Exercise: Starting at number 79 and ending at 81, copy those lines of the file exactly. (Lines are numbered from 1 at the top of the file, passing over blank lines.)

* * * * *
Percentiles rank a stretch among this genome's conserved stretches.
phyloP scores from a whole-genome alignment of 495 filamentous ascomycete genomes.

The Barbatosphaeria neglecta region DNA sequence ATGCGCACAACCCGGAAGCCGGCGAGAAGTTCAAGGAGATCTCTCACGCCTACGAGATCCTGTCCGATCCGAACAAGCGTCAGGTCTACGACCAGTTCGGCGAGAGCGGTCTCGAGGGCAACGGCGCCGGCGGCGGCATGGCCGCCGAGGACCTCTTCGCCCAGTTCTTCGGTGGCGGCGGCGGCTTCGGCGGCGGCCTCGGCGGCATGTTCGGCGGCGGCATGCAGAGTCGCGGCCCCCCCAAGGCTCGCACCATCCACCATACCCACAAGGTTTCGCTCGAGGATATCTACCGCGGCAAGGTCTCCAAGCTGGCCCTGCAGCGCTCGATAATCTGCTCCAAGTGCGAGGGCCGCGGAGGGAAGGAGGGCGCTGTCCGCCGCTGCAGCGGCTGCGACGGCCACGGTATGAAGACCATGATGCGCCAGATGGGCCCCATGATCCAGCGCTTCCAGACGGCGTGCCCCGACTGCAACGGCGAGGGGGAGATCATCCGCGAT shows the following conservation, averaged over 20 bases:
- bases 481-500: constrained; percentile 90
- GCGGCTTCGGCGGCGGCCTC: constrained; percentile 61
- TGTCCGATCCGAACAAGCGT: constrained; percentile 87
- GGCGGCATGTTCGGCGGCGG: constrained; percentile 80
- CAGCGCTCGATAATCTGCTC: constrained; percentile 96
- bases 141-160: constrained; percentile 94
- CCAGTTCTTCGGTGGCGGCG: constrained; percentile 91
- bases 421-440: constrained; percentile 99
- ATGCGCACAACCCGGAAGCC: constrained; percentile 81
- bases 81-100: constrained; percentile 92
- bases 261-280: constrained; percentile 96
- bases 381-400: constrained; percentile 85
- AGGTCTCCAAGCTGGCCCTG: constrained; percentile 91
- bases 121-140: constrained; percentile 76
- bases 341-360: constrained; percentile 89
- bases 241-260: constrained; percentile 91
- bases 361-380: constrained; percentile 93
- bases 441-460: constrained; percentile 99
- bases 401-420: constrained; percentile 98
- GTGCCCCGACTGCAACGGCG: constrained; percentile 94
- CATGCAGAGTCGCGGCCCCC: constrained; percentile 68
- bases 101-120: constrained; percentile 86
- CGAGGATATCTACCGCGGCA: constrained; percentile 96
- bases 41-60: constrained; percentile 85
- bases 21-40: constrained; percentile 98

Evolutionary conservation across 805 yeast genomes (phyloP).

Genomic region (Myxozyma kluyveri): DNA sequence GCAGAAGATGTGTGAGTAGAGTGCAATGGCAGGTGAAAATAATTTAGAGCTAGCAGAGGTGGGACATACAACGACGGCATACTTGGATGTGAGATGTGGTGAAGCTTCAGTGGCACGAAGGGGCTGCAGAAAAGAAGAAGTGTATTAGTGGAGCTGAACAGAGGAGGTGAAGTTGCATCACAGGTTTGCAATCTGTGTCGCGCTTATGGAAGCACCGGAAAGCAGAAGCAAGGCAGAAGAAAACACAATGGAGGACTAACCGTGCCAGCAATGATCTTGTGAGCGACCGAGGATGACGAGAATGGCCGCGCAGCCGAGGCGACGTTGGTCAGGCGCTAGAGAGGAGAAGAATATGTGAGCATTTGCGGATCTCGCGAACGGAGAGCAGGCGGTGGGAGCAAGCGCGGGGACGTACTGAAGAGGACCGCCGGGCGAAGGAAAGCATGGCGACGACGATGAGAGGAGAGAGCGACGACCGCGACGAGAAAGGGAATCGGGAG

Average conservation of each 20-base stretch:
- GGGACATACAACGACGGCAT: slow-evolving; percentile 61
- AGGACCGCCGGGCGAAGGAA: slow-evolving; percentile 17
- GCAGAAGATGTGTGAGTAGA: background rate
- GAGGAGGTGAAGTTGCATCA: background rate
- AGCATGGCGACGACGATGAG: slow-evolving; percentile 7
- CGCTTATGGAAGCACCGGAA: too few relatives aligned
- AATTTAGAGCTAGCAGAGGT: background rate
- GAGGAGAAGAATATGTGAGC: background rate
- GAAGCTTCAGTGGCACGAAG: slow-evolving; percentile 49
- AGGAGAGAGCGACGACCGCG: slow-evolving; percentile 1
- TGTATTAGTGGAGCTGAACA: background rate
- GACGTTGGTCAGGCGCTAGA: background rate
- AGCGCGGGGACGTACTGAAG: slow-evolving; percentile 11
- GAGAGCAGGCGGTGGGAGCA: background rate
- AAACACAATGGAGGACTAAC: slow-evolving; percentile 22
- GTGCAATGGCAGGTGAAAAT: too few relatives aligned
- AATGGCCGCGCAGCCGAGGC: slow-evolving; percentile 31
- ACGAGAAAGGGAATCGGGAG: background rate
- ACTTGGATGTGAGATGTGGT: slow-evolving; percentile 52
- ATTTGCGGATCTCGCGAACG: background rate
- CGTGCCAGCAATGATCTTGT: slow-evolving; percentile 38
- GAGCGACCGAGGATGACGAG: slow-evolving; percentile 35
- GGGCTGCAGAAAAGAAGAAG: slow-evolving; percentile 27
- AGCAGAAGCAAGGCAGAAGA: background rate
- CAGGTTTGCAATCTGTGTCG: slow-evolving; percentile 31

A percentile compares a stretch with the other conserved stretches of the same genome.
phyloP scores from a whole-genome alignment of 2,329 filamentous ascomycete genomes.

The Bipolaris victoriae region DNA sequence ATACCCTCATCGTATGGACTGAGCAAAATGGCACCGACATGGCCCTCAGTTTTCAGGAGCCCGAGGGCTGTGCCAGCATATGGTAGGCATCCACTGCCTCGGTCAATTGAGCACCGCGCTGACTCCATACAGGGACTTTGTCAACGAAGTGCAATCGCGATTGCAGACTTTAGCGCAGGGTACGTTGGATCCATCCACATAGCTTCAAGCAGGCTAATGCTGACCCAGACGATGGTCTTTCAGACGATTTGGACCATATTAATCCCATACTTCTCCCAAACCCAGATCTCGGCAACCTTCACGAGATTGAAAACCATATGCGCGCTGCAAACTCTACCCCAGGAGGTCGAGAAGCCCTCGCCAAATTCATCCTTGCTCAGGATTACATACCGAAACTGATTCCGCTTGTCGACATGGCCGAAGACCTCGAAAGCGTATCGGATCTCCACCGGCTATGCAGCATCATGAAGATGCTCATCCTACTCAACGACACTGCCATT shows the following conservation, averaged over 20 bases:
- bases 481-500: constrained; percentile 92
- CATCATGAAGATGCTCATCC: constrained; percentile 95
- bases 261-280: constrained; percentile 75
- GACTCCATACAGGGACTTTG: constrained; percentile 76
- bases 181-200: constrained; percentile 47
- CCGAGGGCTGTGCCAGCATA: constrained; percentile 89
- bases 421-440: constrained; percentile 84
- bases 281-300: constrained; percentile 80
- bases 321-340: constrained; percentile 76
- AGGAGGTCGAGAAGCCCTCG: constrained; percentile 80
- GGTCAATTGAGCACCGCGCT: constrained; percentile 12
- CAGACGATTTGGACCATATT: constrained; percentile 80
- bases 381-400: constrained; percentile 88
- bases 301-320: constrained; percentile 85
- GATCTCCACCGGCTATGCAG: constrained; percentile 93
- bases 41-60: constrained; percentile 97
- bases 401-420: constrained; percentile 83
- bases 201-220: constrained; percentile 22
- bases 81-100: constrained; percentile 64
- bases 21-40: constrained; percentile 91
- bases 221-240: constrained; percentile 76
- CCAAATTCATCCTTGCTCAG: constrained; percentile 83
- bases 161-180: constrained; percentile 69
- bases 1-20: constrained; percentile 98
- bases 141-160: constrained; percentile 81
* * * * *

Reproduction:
- bases 21-40: constrained; percentile 91
- bases 221-240: constrained; percentile 76
- CCAAATTCATCCTTGCTCAG: constrained; percentile 83